LOS ANGELES–(BUSINESS WIRE)–Seven California colleges and universities have been selected to receive
grants to fund proposals to develop new water conservation and supply
technologies in support of a more sustainable water future, as part of
the 2018 Southern California World Water Forum.
From a project that contemplates using dew to irrigate urban gardens to
another that will consider a new way to desalinate ocean water, the
grant recipients propose and explore innovative ways to provide safe
water to communities in California and around the world.
“Our California colleges and universities are fertile ground to develop
the next generation of sustainable technologies,” said Jeffrey
Kightlinger, general manager of the Metropolitan Water District of
Southern California, one of the World Water Forum co-sponsors. “These
ideas help ensure water reliability not only in local communities, where
they are greatly needed, but also across the globe.”
In addition to Metropolitan, the forum is co-sponsored by the U.S.
Bureau of Reclamation, the Sanitation Districts of Los Angeles County,
Friends of the United Nations and Water For People.
The program awards grants of $10,000 to college teams to research,
develop and communicate water-use efficiency or local supply
technologies and strategies that can be employed cost-effectively in
water-stressed regions, locally, regionally or internationally. Through
the program, grant winners must design a project or prototype that will
contribute to a more sustainable water future, including developing a
business plan and providing evidence it could become fully sustainable.
This year’s recipients include Saddleback College researchers who will
explore the possibility of using dew and fog to irrigate urban farms and
landscapes by installing and studying a dew and fog catchment system at
a Laguna Beach park.
Another proposal from University of California at Davis researchers will
further develop and test a solar-powered water treatment system that
could be used in rural, underserved communities. The system is
hyper-localized – treating water either as it enters homes or as it
leaves faucets – allowing for the particular contaminants of individual
communities to be addressed.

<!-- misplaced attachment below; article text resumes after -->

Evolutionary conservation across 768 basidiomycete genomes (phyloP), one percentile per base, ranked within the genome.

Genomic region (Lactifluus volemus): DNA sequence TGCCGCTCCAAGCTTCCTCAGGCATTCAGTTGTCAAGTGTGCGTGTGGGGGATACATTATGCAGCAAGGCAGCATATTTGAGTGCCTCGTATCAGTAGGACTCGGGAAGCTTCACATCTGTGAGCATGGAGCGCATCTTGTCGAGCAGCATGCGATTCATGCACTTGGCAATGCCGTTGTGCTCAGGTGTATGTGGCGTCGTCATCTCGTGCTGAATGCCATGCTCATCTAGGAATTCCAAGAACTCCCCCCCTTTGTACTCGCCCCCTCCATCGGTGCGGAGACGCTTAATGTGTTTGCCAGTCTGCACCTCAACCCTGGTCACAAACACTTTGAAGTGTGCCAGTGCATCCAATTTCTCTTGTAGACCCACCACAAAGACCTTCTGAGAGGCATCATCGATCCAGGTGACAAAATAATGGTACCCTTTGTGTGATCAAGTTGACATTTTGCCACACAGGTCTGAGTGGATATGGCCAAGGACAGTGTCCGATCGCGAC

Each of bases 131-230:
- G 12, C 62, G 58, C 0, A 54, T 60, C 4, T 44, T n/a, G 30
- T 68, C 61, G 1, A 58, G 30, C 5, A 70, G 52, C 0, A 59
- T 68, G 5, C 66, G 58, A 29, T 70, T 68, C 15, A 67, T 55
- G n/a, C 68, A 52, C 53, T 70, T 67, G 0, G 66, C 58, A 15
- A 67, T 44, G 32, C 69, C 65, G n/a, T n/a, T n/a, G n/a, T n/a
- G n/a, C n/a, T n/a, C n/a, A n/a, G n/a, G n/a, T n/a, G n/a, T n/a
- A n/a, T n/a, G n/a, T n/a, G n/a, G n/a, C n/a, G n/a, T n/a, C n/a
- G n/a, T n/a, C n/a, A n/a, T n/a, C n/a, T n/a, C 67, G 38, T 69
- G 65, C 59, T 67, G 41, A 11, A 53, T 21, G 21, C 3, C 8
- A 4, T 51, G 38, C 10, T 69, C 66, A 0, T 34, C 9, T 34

The World Water Forum grant program was founded in 2006, following the
United Nations declaration of the International Decade of Water to raise
awareness about global water issues. Since then, World Water Forum has
awarded $800,000 to 32 local colleges and universities on projects to
advance a sustainable water future.
In addition to developing new water technologies, the grants foster
Southern California’s future workforce in engineering, environmental
science and water careers.
“World Water Forum inspires students by giving them a direct connection
between their class work and the crucial job of ensuring a sustainable
water source for the public,” said Benita Horn, who manages the program
as part of Metropolitan’s education programs.
This year’s grant recipients also include:
• A San Diego State University project to find a lower cost and less
energy-intensive approach to seawater desalination. Researchers will
explore using low-grade waste heat to convert seawater to vapor and then
condense it to form pure water.
• A Loma Linda University School of Public Health project to reduce
contamination in community water wells in Chad.
• A University of California at Los Angeles study on the safety of using
treated wastewater to irrigate urban parks, and the impact on antibiotic
• A University of California at Riverside effort to develop a more
water-efficient scrubber that reduces ammonia emissions in dairy
• A University of Southern California project to implement a rainwater
harvesting system that will capture, filter and store rainwater for a
community in Guatemala.
The next round of World Water Forum grants will open in October 2018.
More information is available on Metropolitan’s World
Water Forum website.
The Metropolitan Water District of Southern California is a
state-established cooperative of 26 cities and water agencies serving
nearly 19 million people in six counties. The district imports water
from the Colorado River and Northern California to supplement local
supplies, and helps its members to develop increased water conservation,
recycling, storage and other resource-management programs.
Metropolitan Water District of Southern California
(213) 217-6450; (202) 821-5253, mobile
Bob Muir, (213) 217-6930;
(213) 324-5213, mobile